In part 1 of this series, we discussed how the wealth that our bank accounts and investment updates show us is not really real. We also covered some practical ways that we can build wealth which don’t rely on the larger economy to maintain their usefulness.
If you haven’t read part one, please go do so now.
In this article, I want to go a bit deeper. You may have gotten the feeling that, although you could put a certain amount of money into savings by buying food, capital assets, land, and valuables, that, ultimately, it will wind up being very hard to manage. That, actually, is true. An abundance of wealth is always hard to manage. That is part of our current problem – people want to offload the difficulties of having a lot of money. Do you know what happens when people offload the difficulties of having money? It gets stolen right out from under you.
A moderate amount of money is relatively easy to keep track of. If I have $10,000, it might get stolen, but I’m not really big enough of a target for someone to pull off an Ocean’s 11 type of heist. Likewise, if instead of cash, I have $10,000 spread across stored food, jewelry, cash, ammo, and some capital equipment for my house, that will last a long time and be of benefit to me the whole time, without being overly burdensome.
However, if I have $10,000,000, it changes things quite a bit.
Now, if I have the money in an easy-to-access form (i.e. gold coins), it is also an incredibly easy target to steal. If I store it in dried food, how do you even manage to store that? This is the conundrum that the rich man had in Luke 12:16-21:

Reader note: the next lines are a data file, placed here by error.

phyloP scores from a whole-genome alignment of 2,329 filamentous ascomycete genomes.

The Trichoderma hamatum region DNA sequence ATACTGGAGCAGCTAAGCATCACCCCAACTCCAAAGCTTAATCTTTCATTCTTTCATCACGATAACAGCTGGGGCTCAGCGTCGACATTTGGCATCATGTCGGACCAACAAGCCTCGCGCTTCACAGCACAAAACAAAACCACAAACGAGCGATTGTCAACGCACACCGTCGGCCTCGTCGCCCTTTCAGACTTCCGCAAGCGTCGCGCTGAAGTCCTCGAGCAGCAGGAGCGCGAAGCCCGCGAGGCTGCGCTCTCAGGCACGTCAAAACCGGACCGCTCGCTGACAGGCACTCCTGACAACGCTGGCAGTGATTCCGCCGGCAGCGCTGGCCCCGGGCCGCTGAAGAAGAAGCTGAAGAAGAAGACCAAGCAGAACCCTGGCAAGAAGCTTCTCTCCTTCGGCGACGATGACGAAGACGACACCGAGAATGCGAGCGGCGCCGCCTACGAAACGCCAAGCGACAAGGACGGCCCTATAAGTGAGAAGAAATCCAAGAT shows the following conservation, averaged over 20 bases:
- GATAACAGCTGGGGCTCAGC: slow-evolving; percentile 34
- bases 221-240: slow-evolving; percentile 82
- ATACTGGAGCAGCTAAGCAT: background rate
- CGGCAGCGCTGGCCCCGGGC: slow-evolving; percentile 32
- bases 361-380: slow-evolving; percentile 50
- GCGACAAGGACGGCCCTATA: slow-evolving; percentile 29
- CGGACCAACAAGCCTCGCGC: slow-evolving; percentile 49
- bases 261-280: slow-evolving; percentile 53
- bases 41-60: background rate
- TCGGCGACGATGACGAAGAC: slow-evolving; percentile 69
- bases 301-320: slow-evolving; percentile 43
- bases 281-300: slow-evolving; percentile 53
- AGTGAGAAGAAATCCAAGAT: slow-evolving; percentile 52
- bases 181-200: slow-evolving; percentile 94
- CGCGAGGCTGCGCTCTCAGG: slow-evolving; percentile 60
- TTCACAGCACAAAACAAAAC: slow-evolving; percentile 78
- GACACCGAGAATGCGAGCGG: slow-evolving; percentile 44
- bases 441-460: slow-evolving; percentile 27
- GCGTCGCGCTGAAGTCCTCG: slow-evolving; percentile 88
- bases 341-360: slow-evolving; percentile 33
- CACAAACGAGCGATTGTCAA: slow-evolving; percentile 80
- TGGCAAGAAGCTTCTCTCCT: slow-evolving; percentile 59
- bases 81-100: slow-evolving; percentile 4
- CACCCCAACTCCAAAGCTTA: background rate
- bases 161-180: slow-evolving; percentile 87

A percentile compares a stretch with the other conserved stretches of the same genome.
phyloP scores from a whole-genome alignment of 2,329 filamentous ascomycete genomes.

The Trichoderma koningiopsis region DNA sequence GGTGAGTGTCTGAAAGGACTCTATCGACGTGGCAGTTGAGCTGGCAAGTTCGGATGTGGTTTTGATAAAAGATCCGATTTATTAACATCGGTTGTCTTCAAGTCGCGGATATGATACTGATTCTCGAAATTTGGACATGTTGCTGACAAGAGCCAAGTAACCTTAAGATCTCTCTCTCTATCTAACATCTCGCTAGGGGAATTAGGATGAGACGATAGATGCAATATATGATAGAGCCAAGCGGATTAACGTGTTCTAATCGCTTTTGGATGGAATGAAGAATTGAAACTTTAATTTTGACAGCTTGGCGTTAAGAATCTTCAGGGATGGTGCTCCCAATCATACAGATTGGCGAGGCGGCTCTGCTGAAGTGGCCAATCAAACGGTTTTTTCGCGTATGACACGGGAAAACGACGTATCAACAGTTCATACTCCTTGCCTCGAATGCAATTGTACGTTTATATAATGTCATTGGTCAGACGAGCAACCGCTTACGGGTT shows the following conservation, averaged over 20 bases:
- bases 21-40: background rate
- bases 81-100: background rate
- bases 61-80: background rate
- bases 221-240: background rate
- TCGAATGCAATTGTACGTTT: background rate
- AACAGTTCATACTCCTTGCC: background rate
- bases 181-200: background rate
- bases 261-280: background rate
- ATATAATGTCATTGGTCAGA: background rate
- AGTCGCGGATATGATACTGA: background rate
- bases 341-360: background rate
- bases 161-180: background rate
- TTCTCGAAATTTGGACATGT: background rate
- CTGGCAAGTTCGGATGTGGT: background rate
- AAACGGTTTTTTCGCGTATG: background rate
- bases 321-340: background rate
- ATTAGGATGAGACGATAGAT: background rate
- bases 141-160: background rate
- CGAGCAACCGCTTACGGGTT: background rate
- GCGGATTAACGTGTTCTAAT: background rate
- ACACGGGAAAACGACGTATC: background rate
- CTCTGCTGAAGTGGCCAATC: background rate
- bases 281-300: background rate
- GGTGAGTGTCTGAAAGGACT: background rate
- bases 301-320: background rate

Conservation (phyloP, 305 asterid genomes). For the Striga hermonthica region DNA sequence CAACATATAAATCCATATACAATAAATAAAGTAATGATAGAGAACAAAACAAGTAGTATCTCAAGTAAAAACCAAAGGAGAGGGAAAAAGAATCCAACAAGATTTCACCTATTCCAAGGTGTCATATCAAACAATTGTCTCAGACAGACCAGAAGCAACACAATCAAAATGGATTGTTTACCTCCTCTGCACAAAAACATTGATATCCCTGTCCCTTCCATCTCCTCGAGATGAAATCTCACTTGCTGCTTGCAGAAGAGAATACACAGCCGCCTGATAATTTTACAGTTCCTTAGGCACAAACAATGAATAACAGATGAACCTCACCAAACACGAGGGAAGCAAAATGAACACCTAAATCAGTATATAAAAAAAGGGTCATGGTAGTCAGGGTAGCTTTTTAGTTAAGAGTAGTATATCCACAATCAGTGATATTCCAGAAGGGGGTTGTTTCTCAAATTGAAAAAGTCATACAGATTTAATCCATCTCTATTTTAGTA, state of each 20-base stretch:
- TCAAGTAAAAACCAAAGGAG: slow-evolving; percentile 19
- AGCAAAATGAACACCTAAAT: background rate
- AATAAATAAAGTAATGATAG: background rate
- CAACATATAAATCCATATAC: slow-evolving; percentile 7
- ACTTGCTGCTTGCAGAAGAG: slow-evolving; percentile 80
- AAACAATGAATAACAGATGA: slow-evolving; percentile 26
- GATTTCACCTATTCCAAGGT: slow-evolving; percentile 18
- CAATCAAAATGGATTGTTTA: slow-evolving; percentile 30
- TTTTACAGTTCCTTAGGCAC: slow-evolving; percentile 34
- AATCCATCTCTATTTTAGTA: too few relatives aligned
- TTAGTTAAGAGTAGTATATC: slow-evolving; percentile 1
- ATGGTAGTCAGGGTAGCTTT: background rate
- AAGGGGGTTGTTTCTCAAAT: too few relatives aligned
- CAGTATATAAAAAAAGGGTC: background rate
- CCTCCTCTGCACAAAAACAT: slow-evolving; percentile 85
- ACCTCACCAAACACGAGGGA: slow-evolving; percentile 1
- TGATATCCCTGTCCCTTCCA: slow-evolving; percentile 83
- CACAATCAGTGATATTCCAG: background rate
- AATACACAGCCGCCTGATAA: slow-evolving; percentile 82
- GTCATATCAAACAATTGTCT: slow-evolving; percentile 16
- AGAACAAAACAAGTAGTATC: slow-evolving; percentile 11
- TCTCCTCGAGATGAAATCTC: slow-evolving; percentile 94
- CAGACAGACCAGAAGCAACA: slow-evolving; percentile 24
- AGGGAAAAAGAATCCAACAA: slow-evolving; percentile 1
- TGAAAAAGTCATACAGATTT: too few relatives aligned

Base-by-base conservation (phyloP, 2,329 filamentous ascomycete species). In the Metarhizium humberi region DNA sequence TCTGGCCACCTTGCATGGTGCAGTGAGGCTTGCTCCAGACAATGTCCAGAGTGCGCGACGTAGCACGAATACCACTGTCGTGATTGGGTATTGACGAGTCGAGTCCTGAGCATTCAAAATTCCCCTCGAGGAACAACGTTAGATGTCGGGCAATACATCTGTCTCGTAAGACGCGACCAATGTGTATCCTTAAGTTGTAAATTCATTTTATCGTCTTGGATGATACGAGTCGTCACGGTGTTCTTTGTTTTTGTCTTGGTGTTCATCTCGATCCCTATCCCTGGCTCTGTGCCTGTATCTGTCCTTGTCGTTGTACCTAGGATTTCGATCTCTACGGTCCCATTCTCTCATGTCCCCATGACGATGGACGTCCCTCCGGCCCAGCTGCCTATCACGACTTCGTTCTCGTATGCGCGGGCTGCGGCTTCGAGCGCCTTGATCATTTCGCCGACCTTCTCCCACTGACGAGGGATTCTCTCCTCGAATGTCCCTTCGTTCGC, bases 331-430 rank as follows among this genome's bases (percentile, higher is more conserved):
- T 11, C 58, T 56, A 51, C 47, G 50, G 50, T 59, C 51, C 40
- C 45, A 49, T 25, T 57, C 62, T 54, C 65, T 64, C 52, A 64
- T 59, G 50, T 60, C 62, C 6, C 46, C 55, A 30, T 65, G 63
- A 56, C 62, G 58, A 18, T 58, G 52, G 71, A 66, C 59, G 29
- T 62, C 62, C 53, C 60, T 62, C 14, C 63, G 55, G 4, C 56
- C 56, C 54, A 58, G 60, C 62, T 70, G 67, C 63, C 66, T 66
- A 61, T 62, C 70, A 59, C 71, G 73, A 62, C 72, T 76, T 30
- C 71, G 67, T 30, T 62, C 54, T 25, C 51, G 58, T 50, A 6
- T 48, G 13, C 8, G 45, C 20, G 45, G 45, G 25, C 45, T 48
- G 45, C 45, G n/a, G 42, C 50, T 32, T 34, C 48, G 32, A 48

And he told them this parable: “The ground of a certain rich man yielded an abundant harvest. He thought to himself, ‘What shall I do? I have no place to store my crops.’ Then he said, ‘This is what I’ll do. I will tear down my barns and build bigger ones, and there I will store my surplus grain. And I’ll say to myself, “You have plenty of grain laid up for many years. Take life easy; eat, drink and be merry.”’ But God said to him, ‘You fool! This very night your life will be demanded from you. Then who will get what you have prepared for yourself?’ This is how it will be with whoever stores up things for themselves but is not rich toward God.
There are several interesting aspects about this parable. First of all, in this parable, Jesus did not say that saving up money was hurting others. Who did it hurt? It hurt the rich man. In fact, it helped the poor, because he couldn’t use all of his grain, and when he died, it went to everyone else. In fact, in Proverbs 13:22 it says that “a sinner’s wealth is stored up for the righteous”. How does this work? Let’s say that you have $100,000,000 in the bank. What does that represent? It represents $100,000,000 that you earned but have not spent. In other words, you have contributed $100,000,000 to the economy without taking from it. If you are greedy and are chasing this number higher, you will never be satisfied, but you will indeed wind up helping out the poor. But you will not help yourself.
So what does Jesus suggest? Being rich towards God. Jesus also mentions this in Matthew 6, and deals with the very same conundrums about wealth that we are facing here:
Do not store up for yourselves treasures on earth, where moths and vermin destroy, and where thieves break in and steal. But store up for yourselves treasures in heaven, where moths and vermin do not destroy, and where thieves do not break in and steal.
In other words, all of the hassles of storing up wealth are merely the result of storing up the wrong kind of wealth. If I need a sandwich, I need dollar bills. If I need to save a little money, I should invest in silver coins. If I need to save larger amounts of money, I should invest in gold coins or land. However, if I want permanent wealth, I need to shift my investment focus.
In the next part, we will look on how to do this practically.